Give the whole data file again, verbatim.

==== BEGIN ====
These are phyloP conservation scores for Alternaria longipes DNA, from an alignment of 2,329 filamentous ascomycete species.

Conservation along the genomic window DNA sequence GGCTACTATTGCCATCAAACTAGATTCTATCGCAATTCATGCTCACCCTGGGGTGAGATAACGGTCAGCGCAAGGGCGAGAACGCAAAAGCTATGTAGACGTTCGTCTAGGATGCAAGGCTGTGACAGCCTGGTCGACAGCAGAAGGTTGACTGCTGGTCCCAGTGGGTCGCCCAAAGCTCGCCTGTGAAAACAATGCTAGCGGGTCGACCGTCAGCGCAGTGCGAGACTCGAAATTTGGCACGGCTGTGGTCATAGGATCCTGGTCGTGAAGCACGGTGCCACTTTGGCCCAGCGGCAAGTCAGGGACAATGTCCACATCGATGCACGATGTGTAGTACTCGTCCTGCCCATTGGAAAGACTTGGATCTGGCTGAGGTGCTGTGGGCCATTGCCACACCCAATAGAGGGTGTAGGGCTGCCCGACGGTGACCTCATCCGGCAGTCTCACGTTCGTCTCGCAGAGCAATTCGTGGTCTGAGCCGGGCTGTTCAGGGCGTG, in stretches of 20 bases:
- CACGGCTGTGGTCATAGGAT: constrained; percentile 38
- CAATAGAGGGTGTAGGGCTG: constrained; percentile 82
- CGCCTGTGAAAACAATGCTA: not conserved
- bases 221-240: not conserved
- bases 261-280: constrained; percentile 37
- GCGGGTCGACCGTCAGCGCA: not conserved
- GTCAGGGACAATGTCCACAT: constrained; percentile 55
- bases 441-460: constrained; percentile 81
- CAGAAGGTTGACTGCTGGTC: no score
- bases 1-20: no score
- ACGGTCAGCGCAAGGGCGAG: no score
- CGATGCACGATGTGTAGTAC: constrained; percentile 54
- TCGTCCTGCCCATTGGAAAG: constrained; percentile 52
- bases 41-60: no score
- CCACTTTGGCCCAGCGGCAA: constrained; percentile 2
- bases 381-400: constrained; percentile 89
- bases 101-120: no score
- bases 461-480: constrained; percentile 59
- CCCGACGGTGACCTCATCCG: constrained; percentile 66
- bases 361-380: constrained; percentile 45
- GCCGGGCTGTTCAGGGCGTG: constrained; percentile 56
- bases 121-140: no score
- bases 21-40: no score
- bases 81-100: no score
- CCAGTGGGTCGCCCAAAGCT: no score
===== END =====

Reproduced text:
These are phyloP conservation scores for Alternaria longipes DNA, from an alignment of 2,329 filamentous ascomycete species.

Conservation along the genomic window DNA sequence GGCTACTATTGCCATCAAACTAGATTCTATCGCAATTCATGCTCACCCTGGGGTGAGATAACGGTCAGCGCAAGGGCGAGAACGCAAAAGCTATGTAGACGTTCGTCTAGGATGCAAGGCTGTGACAGCCTGGTCGACAGCAGAAGGTTGACTGCTGGTCCCAGTGGGTCGCCCAAAGCTCGCCTGTGAAAACAATGCTAGCGGGTCGACCGTCAGCGCAGTGCGAGACTCGAAATTTGGCACGGCTGTGGTCATAGGATCCTGGTCGTGAAGCACGGTGCCACTTTGGCCCAGCGGCAAGTCAGGGACAATGTCCACATCGATGCACGATGTGTAGTACTCGTCCTGCCCATTGGAAAGACTTGGATCTGGCTGAGGTGCTGTGGGCCATTGCCACACCCAATAGAGGGTGTAGGGCTGCCCGACGGTGACCTCATCCGGCAGTCTCACGTTCGTCTCGCAGAGCAATTCGTGGTCTGAGCCGGGCTGTTCAGGGCGTG, in stretches of 20 bases:
- CACGGCTGTGGTCATAGGAT: constrained; percentile 38
- CAATAGAGGGTGTAGGGCTG: constrained; percentile 82
- CGCCTGTGAAAACAATGCTA: not conserved
- bases 221-240: not conserved
- bases 261-280: constrained; percentile 37
- GCGGGTCGACCGTCAGCGCA: not conserved
- GTCAGGGACAATGTCCACAT: constrained; percentile 55
- bases 441-460: constrained; percentile 81
- CAGAAGGTTGACTGCTGGTC: no score
- bases 1-20: no score
- ACGGTCAGCGCAAGGGCGAG: no score
- CGATGCACGATGTGTAGTAC: constrained; percentile 54
- TCGTCCTGCCCATTGGAAAG: constrained; percentile 52
- bases 41-60: no score
- CCACTTTGGCCCAGCGGCAA: constrained; percentile 2
- bases 381-400: constrained; percentile 89
- bases 101-120: no score
- bases 461-480: constrained; percentile 59
- CCCGACGGTGACCTCATCCG: constrained; percentile 66
- bases 361-380: constrained; percentile 45
- GCCGGGCTGTTCAGGGCGTG: constrained; percentile 56
- bases 121-140: no score
- bases 21-40: no score
- bases 81-100: no score
- CCAGTGGGTCGCCCAAAGCT: no score